My Day by Eleanor Roosevelt

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ST. LOUIS, Sunday—We left Minneapolis on Friday afternoon after a busy morning. We met early with the representatives of four states—North Dakota, South Dakota, Wisconsin and Minnesota. The latter, of course, is the pivotal state from which much information and activity has gone out, but it was encouraging to have people come from so far away and to see new state chairmen and chapter heads. The luncheon which followed the morning session was attended by 700 people, and again my heart was warmed by the feeling of real interest in the United Nations.

Early Saturday morning we reached St. Louis. Here they were more energetic than they had been in any other place. Their meetings began at 9 a.m. and continued through most of the afternoon. These were attended by officers of the St. Louis and Missouri chapters of the American Association for the United Nations, representatives from some neighboring states, and representatives from many organizations interested in cooperating in work for the United Nations. Everyone seems to agree with us that the important thing is to spread truthful information about the U.N.

We ended the meetings by listing the steps which the United Nations Association of St. Louis and Missouri would proceed to take immediately to broaden their activities. They feel, as do many other places, that an office with a paid executive would be a great help, and some of the discussion centered therefore on money raising. I hope they will be able to raise the needed funds, because the right kind of secretary would be able to help them raise a bigger budget.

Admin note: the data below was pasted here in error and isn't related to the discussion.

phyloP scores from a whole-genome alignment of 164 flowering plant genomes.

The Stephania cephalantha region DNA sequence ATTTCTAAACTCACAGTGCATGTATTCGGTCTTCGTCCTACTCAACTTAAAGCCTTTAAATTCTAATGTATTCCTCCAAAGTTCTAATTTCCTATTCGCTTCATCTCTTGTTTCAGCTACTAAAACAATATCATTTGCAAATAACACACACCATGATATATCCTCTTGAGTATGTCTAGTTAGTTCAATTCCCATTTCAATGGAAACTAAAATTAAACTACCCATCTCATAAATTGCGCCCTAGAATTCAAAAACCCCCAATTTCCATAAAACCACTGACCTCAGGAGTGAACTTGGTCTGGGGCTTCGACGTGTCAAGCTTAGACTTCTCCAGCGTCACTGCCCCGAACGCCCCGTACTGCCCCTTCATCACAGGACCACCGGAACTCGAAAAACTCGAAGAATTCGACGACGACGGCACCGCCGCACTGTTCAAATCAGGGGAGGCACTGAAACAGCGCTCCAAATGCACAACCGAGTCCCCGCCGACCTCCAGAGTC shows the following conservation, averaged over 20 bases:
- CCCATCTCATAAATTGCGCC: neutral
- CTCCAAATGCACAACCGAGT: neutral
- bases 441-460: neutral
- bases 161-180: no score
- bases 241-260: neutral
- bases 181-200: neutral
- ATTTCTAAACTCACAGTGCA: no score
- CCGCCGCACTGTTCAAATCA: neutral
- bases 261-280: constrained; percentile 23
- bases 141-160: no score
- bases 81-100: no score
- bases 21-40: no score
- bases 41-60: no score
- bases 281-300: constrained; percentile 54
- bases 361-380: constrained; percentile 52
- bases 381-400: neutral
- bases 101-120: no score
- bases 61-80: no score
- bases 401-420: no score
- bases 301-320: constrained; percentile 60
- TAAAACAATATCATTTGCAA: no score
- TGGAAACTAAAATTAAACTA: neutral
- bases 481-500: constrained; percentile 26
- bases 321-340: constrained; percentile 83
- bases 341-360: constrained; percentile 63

An effective publicity and information device has been set up here. This is the United Nations Information Center that has been established in the Scruggs department store, one of St. Louis' major retail stores. The information center is in the book department. Two tables have been placed against a mantel with a set of homelike book shelves, and browsing among the United Nations literature is encouraged. There are colorful posters, photos and miniature flag sets, and the public relations director will refer any questions that are asked to the proper source for information. Every assistance is given to club groups and individuals who are interested in the United Nations. Many publications about the U.N. which come from the AAUN are free and many more are sold at cost. More and more states and cities are setting up such information centers, and I think this is one of the valuable ways to spread information about the United Nations.

Apparently in St. Louis there have not as yet been quite such concerted attacks on the U.N. as in some other areas. One gentleman here asked me what the attacks were and where they came from, which was evidence that at least for the time being this area was fairly free from vicious propaganda. One reason may be that the newspapers here, particularly the Post-Dispatch, support the United Nations, which is a refreshing situation and one for which to be grateful.

E. R.
TMs, AERP, FDRL